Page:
County Reviews Road-Paving Ordinance

FAIRFIELD – With the ordinance governing the priority of paving roads in the county due for its three-year makeover, Bill Coleman, Chairman of the County Transportation Committee, presented County Council with a new formula for determining which roads will get the tar in years to come during Council’s April 6 work session.

“I, myself, have driven these roads and wondered how (priority) points were allotted,” Coleman said. “Our current formula has faults.”

Under the proposed formula, roads will be issued priority points based on the number of residences per road (2 points each), the number of churches per road (2 points each), whether or not a road is considered a thruway (5 points) and on density (residences per mile).

A residence is defined as a permanent dwelling-house or a fixed mobile home, Coleman said. Travel trailers and RV’s, which had been included in the current formula, are no longer considered residences. Houses used as vacation homes or part-time, seasonal residences would be considered, Coleman said.

Determining density is a little more complicated, but Coleman said it begins by converting miles into feet (1 mile = 5,280 feet). For example, Coleman said, if a road is 1,000-feet long and has five residences, first divide 1,000 (length of road) by 5,280 (feet in a mile) to get .189 (length of the road in miles – in other words, a road 1,000-feet long is .189 miles long). Then, divide the number of residences (5) by the length of the road in miles (.189) to get the points for density (24.46).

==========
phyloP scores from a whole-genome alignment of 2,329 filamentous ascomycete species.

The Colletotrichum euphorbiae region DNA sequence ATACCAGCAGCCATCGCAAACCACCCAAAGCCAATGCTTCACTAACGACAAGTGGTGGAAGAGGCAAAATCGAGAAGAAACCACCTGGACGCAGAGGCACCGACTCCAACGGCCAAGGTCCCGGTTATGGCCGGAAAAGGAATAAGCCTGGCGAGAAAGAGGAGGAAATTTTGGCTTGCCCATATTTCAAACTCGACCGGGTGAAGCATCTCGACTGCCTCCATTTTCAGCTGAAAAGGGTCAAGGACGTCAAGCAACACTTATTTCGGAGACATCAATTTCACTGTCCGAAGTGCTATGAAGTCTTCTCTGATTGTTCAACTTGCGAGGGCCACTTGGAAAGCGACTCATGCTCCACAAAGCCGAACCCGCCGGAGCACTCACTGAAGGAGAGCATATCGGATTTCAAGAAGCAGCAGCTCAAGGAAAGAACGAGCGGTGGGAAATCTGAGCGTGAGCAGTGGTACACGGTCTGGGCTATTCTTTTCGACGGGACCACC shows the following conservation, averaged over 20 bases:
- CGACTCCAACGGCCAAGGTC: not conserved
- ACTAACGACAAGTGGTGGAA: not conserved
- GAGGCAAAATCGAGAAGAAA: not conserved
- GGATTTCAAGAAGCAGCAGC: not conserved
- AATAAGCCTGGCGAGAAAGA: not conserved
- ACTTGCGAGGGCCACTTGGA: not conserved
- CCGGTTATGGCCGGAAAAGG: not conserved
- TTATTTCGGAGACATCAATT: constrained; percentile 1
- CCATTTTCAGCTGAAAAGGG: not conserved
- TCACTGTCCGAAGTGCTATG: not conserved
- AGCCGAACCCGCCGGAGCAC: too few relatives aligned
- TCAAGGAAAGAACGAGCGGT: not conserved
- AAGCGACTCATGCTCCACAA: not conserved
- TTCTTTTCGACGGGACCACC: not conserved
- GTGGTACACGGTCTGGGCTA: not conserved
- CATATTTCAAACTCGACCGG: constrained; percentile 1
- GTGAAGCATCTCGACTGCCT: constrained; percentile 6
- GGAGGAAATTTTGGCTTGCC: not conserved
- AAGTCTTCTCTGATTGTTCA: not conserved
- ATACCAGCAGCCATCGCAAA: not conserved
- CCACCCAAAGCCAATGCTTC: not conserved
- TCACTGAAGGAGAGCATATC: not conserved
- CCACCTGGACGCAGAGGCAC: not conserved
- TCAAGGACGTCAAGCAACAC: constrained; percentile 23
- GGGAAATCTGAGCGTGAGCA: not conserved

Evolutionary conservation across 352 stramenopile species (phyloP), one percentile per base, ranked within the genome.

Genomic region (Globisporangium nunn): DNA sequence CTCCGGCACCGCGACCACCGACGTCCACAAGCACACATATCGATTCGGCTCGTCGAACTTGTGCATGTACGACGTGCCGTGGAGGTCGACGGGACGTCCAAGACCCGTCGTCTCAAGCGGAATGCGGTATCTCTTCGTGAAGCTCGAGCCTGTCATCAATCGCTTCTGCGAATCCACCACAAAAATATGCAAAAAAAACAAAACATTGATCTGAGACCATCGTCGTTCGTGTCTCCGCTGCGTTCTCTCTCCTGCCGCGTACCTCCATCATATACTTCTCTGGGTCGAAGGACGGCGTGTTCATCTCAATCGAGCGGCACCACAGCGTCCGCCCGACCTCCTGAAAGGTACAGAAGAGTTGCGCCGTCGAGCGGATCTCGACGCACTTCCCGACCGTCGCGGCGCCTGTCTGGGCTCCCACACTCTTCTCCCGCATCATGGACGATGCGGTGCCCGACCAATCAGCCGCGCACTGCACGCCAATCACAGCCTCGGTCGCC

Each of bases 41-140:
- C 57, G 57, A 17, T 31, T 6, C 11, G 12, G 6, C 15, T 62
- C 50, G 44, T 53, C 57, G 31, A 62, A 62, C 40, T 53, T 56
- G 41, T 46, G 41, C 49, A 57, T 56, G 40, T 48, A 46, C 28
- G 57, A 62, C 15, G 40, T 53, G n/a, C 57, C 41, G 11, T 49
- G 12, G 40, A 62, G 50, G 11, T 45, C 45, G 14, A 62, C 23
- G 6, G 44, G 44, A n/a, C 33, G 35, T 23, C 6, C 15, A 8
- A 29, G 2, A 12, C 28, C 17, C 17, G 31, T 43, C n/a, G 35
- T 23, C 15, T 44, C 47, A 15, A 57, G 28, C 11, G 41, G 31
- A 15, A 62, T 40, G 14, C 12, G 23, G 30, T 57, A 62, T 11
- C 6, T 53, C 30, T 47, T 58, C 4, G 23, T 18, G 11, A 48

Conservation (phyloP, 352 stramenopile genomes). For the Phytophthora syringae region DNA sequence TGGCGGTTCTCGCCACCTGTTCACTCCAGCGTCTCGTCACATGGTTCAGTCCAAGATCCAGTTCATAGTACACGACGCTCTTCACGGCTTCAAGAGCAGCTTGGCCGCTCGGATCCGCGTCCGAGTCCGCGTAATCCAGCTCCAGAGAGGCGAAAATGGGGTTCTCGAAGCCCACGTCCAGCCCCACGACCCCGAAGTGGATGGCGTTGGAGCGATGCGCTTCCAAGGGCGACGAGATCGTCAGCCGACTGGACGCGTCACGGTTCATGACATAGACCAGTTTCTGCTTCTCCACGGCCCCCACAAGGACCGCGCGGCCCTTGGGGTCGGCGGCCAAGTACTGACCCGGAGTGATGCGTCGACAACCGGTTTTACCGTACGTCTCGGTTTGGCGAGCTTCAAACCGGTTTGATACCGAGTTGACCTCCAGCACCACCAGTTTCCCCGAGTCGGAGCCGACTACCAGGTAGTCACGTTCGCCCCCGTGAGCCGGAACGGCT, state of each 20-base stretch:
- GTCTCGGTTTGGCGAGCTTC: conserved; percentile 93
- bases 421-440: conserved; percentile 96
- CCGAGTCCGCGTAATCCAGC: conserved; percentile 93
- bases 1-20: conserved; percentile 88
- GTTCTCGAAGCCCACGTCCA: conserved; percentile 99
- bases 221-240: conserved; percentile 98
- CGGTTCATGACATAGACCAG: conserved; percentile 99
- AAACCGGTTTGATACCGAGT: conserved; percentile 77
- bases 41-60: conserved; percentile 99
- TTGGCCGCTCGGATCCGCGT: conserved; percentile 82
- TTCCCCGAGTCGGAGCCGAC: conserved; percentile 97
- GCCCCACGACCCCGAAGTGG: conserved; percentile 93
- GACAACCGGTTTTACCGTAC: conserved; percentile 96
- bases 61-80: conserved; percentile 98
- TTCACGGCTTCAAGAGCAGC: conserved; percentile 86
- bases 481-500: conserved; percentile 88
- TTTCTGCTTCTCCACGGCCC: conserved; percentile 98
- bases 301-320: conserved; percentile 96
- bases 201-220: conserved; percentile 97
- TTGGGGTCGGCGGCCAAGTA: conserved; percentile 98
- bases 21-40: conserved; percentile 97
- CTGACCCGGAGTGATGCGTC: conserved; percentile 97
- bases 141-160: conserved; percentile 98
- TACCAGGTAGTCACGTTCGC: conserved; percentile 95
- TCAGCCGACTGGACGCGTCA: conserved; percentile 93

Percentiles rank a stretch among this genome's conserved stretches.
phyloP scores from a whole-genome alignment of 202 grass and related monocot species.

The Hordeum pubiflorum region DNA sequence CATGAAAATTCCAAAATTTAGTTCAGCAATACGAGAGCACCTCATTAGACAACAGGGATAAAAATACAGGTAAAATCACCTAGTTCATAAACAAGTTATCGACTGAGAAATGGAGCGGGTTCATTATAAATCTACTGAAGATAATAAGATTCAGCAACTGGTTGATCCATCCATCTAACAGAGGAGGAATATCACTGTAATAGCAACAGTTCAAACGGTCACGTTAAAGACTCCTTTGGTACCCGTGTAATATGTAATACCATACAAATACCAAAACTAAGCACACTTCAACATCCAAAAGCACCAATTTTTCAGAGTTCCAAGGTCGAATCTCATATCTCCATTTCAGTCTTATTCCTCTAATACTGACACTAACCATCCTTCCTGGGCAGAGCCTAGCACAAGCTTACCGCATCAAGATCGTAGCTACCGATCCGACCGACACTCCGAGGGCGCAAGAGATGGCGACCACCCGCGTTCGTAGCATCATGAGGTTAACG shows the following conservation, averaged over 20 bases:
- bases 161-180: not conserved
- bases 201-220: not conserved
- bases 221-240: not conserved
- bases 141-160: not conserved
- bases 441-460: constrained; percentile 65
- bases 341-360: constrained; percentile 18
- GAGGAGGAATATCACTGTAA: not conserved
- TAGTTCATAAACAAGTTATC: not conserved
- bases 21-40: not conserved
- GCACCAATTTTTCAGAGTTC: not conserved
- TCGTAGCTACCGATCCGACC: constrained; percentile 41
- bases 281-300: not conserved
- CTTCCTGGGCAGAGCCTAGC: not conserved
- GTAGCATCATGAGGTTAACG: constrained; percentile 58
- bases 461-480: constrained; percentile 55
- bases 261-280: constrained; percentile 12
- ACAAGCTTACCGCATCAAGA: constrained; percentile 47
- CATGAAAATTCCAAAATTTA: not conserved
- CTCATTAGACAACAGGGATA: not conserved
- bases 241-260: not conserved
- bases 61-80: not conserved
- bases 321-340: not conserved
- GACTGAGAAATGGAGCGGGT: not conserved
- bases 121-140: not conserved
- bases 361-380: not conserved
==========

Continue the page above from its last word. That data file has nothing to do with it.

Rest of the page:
An actual example cited by Coleman is Palmetto Road, which is 620-feet long and has seven residences (14 points), no churches (0 points) and is not a thruway (0 points). Its density is 620 feet divided by 5,280 (feet in a mile) to get .117 miles. Seven residences divided by .117 = 59.82 points. Add that to the 14 points Palmetto Road gets for its total residences, and it is assigned 73.82 priority points.

Should Council adopt the formula, it will be used to determine the order in which all unpaved county roads will see work crews over the next three years. David Ferguson, Council Chairman, said Council would take up the revised ordinance at their next regular meeting, May 13.

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